Video and Film Terms that may be helpful from the Internet
Using these terms will help you to analyse and explain moving image sequences in film, television or advertising.
What’s included and excluded in an individual shot.
Very long shot/wide shot
A shot in which figures appear small in the landscape. Often used at the beginning of a film or sequence as an ‘establishing shot’ to show where the action is taking place; also used to make a figure appear small or isolated.
A shot in which a figure can be seen from head to toe.
Shows the figure from approximately the waist to the head. In a mid shot, you can easily recognize an individual but you can also see what they are doing with their hands.
Medium close up
From chest to head
Head and shoulders, enabling you to easily see facial expressions, so you can see what characters are thinking and feeling
Big close up
Head only, used when expressions are important
From just above the eyebrows to just below the mouth, or even closer: used to emphasise facial expression or to make the subject appear threatening.
Other useful terms for shots are:
Any shot with two people in it
Point of view shot
A shot from a character’s point of view
A shot showing a character’s expression as they react to something
A type of reaction shot used in interviews, where we see the interviewer apparently reacting to the interviewee
A shot in which we see a character over another’s shoulder, often used in interviews or dialogues
Depth of field
This means how much of the shot seems to be in focus, in front of and behind the subject.
Everything in the shot appears to be in focus, which means that we can be looking at action taking place in the foreground, middle ground and background.
Isolates the subject from the background.
Where the camera is in relation to the subject.
Low angle shot
The camera points upwards, usually making the subject or setting seem grand or threatening.
High angle shot
The camera looks down, making the subject look vulnerable or insignificant.
Bird’s eye shot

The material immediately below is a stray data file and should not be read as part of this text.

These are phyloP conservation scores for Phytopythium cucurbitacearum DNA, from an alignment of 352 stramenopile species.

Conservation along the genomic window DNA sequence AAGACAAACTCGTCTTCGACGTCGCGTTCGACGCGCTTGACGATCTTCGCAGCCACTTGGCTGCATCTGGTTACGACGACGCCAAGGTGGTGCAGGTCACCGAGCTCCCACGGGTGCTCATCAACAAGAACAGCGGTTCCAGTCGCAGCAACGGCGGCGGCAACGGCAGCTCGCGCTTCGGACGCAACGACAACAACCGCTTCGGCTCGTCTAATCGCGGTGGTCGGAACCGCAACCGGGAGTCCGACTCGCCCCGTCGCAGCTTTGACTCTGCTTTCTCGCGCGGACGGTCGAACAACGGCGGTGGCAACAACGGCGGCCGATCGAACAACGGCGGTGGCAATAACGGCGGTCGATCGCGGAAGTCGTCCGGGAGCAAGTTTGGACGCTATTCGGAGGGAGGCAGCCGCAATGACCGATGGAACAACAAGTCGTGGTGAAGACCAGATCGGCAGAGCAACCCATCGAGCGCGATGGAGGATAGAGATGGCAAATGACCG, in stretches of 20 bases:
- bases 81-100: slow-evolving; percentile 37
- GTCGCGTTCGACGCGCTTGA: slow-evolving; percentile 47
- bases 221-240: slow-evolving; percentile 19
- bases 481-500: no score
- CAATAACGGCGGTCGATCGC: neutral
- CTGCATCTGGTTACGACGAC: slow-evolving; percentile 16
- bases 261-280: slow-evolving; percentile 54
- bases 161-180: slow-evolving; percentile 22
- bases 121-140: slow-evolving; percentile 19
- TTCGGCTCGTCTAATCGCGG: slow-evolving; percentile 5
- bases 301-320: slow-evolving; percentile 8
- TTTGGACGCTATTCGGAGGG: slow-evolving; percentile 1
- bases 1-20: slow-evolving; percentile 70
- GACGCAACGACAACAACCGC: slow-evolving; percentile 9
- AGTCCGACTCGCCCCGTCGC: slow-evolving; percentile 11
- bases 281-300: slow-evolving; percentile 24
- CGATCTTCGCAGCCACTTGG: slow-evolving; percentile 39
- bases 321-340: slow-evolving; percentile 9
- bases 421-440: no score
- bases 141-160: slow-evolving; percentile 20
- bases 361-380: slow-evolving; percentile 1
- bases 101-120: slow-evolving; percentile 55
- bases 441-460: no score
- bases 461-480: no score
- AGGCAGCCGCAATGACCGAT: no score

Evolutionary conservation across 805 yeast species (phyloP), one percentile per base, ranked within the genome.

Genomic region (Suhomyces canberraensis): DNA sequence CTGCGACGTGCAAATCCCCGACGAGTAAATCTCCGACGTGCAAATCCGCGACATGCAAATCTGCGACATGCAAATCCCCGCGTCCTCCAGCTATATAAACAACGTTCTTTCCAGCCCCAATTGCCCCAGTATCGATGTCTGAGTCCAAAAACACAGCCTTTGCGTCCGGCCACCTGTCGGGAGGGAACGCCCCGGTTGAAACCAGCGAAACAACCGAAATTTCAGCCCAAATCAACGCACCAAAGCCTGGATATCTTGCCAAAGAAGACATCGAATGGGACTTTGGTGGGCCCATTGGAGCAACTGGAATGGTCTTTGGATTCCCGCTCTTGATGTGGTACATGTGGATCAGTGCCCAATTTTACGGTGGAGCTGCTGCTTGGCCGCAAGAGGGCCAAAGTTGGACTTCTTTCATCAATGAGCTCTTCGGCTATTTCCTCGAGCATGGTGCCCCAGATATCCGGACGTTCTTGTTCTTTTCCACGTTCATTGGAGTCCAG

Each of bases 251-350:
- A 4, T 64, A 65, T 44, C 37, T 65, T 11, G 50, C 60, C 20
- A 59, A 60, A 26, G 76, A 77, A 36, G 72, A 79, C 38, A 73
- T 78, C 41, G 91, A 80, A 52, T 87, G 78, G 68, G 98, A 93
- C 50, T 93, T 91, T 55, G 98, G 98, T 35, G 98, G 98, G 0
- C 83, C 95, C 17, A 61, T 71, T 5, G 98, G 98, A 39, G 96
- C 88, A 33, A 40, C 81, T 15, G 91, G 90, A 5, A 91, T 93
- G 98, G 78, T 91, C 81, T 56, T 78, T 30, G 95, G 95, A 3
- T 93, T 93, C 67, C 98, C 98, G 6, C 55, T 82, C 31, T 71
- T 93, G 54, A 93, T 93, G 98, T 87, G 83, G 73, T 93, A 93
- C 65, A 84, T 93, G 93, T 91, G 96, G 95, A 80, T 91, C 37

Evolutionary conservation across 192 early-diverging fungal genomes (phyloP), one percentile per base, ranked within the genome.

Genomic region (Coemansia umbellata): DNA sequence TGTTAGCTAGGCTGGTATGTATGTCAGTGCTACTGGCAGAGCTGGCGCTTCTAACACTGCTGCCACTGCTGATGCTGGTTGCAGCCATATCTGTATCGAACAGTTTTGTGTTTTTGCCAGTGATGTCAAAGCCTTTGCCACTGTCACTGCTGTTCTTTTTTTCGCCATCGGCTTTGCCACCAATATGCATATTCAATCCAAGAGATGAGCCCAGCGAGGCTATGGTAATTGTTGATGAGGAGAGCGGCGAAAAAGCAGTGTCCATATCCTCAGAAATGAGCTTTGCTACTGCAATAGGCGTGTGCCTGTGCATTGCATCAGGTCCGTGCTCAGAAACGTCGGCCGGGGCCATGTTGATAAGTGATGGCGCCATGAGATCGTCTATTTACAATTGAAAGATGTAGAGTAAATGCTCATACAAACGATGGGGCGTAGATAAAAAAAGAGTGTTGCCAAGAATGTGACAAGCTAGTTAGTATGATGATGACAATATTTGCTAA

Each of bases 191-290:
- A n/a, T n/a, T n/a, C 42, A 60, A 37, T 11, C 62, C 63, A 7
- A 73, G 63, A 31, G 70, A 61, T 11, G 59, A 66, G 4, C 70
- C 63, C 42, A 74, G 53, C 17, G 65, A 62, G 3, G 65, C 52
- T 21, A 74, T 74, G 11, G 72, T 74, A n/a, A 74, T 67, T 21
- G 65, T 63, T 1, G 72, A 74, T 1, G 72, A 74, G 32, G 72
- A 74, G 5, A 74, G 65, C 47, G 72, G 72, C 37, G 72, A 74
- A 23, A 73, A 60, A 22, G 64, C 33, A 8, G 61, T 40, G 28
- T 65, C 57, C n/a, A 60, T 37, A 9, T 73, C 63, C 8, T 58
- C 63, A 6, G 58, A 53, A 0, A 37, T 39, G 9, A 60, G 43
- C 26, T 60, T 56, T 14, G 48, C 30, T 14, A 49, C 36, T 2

Looks vertically down at the subject.
Moving the camera itself towards or away from the subject, or to follow a moving subject. (Not to be confused with a zoom, where the camera’s lens is varied to give the impression of moving closer to, or away from the subject.)
Pivoting the camera to the side to scan a scene or to follow a moving subject.
A sudden, fast pan.
Pivoting the camera vertically up or down.
Moving the camera in an arc around the subject.
A shot where the camera itself moves up or down.
This is used to convey a sense of immediacy.
How the individual shots are put together.
There are two main types of editing which you will encounter in mainstream films and TV programmes:
The majority of film sequences are edited so that time seems to flow, uninterrupted, from shot to shot. Within a ‘continuity editing’ sequence, only cuts will be used. Continuity editing can also involve ‘cross-cutting’, where a sequence cuts between two different settings where action is taking place at the same time.
In montage, different images are assembled to build up an impression. This is often used in title sequences. The most famous example of this technique is the Odessa Steps sequence from Battleship Potemkin.
Editing can vary both in pace (how long individual shots stay on the screen for) and in the transitions between shots.
Transitions describe the way in which one shot replaces the previous one:
One image is suddenly replaced by another, without a visible transition.
One image dissolves into another. This can be used to make a montage sequence - eg the title sequence - flow smoothly; it can also be used in continuity editing to show that we have moved forwards in time and/or space.
An image gradually fades in
An image gradually fades out.
Fades to and from black usually mean that time has passed
One image replaces another without dissolving, with the border between the images moving across or around the screen.